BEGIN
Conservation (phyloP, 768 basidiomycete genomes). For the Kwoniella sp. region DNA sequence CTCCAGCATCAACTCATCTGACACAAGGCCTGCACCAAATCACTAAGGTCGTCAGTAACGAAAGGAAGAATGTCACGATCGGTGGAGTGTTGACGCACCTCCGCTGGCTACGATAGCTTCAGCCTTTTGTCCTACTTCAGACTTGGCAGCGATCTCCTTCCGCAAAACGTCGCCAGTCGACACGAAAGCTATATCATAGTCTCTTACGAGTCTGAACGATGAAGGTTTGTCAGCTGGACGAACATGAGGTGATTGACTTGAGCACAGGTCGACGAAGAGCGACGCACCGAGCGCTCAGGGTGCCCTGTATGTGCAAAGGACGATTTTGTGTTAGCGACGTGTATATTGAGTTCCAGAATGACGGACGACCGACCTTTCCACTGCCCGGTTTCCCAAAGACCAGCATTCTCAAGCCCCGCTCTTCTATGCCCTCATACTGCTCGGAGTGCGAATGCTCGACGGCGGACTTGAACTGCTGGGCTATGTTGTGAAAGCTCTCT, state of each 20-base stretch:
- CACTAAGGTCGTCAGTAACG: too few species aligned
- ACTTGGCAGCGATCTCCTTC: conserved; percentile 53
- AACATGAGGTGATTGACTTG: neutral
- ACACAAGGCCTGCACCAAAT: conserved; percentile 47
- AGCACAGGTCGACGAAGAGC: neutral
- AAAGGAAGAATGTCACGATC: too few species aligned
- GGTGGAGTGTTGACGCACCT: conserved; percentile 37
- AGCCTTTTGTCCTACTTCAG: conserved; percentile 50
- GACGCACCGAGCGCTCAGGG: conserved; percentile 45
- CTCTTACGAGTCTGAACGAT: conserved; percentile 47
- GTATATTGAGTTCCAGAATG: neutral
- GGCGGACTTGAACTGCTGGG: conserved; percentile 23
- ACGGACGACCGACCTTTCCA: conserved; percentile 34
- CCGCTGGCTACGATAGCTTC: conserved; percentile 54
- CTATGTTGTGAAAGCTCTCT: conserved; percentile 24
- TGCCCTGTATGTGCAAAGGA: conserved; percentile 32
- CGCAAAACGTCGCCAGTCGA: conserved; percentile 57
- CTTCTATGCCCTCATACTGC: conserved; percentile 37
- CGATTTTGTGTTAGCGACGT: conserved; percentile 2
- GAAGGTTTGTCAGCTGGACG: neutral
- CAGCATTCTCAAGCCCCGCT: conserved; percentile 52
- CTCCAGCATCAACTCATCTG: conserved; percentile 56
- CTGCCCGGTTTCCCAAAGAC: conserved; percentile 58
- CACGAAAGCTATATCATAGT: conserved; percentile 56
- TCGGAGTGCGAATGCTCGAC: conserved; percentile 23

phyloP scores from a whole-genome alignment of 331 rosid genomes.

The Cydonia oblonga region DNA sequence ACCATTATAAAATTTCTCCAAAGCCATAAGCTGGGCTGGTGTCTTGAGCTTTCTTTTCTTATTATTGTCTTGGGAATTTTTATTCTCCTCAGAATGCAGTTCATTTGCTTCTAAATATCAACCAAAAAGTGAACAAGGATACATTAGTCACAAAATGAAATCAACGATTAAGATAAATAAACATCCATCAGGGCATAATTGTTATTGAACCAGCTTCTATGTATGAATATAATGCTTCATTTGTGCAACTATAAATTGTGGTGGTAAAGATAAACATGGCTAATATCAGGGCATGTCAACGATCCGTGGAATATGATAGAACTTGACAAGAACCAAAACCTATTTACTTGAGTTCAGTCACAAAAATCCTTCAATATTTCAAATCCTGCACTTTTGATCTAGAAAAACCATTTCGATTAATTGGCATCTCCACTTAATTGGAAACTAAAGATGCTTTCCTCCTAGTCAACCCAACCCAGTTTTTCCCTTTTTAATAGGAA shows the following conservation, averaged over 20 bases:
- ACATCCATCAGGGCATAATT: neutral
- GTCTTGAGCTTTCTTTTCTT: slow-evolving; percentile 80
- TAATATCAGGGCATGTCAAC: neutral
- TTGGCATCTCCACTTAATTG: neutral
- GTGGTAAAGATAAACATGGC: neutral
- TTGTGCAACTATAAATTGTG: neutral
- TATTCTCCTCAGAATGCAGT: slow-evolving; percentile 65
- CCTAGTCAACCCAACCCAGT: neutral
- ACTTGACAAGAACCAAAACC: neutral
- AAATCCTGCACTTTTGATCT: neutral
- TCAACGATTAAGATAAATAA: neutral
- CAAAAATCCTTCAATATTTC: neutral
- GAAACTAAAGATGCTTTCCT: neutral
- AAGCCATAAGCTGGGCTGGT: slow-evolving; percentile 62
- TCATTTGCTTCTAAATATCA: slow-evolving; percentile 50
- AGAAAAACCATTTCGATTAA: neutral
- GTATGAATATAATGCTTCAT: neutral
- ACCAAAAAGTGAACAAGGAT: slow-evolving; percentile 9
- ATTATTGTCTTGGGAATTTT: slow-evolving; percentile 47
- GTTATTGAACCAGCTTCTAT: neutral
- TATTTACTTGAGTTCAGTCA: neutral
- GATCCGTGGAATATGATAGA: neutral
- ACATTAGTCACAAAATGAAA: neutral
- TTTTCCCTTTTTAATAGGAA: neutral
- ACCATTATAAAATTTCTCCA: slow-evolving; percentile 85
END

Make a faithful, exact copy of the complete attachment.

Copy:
Conservation (phyloP, 768 basidiomycete genomes). For the Kwoniella sp. region DNA sequence CTCCAGCATCAACTCATCTGACACAAGGCCTGCACCAAATCACTAAGGTCGTCAGTAACGAAAGGAAGAATGTCACGATCGGTGGAGTGTTGACGCACCTCCGCTGGCTACGATAGCTTCAGCCTTTTGTCCTACTTCAGACTTGGCAGCGATCTCCTTCCGCAAAACGTCGCCAGTCGACACGAAAGCTATATCATAGTCTCTTACGAGTCTGAACGATGAAGGTTTGTCAGCTGGACGAACATGAGGTGATTGACTTGAGCACAGGTCGACGAAGAGCGACGCACCGAGCGCTCAGGGTGCCCTGTATGTGCAAAGGACGATTTTGTGTTAGCGACGTGTATATTGAGTTCCAGAATGACGGACGACCGACCTTTCCACTGCCCGGTTTCCCAAAGACCAGCATTCTCAAGCCCCGCTCTTCTATGCCCTCATACTGCTCGGAGTGCGAATGCTCGACGGCGGACTTGAACTGCTGGGCTATGTTGTGAAAGCTCTCT, state of each 20-base stretch:
- CACTAAGGTCGTCAGTAACG: too few species aligned
- ACTTGGCAGCGATCTCCTTC: conserved; percentile 53
- AACATGAGGTGATTGACTTG: neutral
- ACACAAGGCCTGCACCAAAT: conserved; percentile 47
- AGCACAGGTCGACGAAGAGC: neutral
- AAAGGAAGAATGTCACGATC: too few species aligned
- GGTGGAGTGTTGACGCACCT: conserved; percentile 37
- AGCCTTTTGTCCTACTTCAG: conserved; percentile 50
- GACGCACCGAGCGCTCAGGG: conserved; percentile 45
- CTCTTACGAGTCTGAACGAT: conserved; percentile 47
- GTATATTGAGTTCCAGAATG: neutral
- GGCGGACTTGAACTGCTGGG: conserved; percentile 23
- ACGGACGACCGACCTTTCCA: conserved; percentile 34
- CCGCTGGCTACGATAGCTTC: conserved; percentile 54
- CTATGTTGTGAAAGCTCTCT: conserved; percentile 24
- TGCCCTGTATGTGCAAAGGA: conserved; percentile 32
- CGCAAAACGTCGCCAGTCGA: conserved; percentile 57
- CTTCTATGCCCTCATACTGC: conserved; percentile 37
- CGATTTTGTGTTAGCGACGT: conserved; percentile 2
- GAAGGTTTGTCAGCTGGACG: neutral
- CAGCATTCTCAAGCCCCGCT: conserved; percentile 52
- CTCCAGCATCAACTCATCTG: conserved; percentile 56
- CTGCCCGGTTTCCCAAAGAC: conserved; percentile 58
- CACGAAAGCTATATCATAGT: conserved; percentile 56
- TCGGAGTGCGAATGCTCGAC: conserved; percentile 23

phyloP scores from a whole-genome alignment of 331 rosid genomes.

The Cydonia oblonga region DNA sequence ACCATTATAAAATTTCTCCAAAGCCATAAGCTGGGCTGGTGTCTTGAGCTTTCTTTTCTTATTATTGTCTTGGGAATTTTTATTCTCCTCAGAATGCAGTTCATTTGCTTCTAAATATCAACCAAAAAGTGAACAAGGATACATTAGTCACAAAATGAAATCAACGATTAAGATAAATAAACATCCATCAGGGCATAATTGTTATTGAACCAGCTTCTATGTATGAATATAATGCTTCATTTGTGCAACTATAAATTGTGGTGGTAAAGATAAACATGGCTAATATCAGGGCATGTCAACGATCCGTGGAATATGATAGAACTTGACAAGAACCAAAACCTATTTACTTGAGTTCAGTCACAAAAATCCTTCAATATTTCAAATCCTGCACTTTTGATCTAGAAAAACCATTTCGATTAATTGGCATCTCCACTTAATTGGAAACTAAAGATGCTTTCCTCCTAGTCAACCCAACCCAGTTTTTCCCTTTTTAATAGGAA shows the following conservation, averaged over 20 bases:
- ACATCCATCAGGGCATAATT: neutral
- GTCTTGAGCTTTCTTTTCTT: slow-evolving; percentile 80
- TAATATCAGGGCATGTCAAC: neutral
- TTGGCATCTCCACTTAATTG: neutral
- GTGGTAAAGATAAACATGGC: neutral
- TTGTGCAACTATAAATTGTG: neutral
- TATTCTCCTCAGAATGCAGT: slow-evolving; percentile 65
- CCTAGTCAACCCAACCCAGT: neutral
- ACTTGACAAGAACCAAAACC: neutral
- AAATCCTGCACTTTTGATCT: neutral
- TCAACGATTAAGATAAATAA: neutral
- CAAAAATCCTTCAATATTTC: neutral
- GAAACTAAAGATGCTTTCCT: neutral
- AAGCCATAAGCTGGGCTGGT: slow-evolving; percentile 62
- TCATTTGCTTCTAAATATCA: slow-evolving; percentile 50
- AGAAAAACCATTTCGATTAA: neutral
- GTATGAATATAATGCTTCAT: neutral
- ACCAAAAAGTGAACAAGGAT: slow-evolving; percentile 9
- ATTATTGTCTTGGGAATTTT: slow-evolving; percentile 47
- GTTATTGAACCAGCTTCTAT: neutral
- TATTTACTTGAGTTCAGTCA: neutral
- GATCCGTGGAATATGATAGA: neutral
- ACATTAGTCACAAAATGAAA: neutral
- TTTTCCCTTTTTAATAGGAA: neutral
- ACCATTATAAAATTTCTCCA: slow-evolving; percentile 85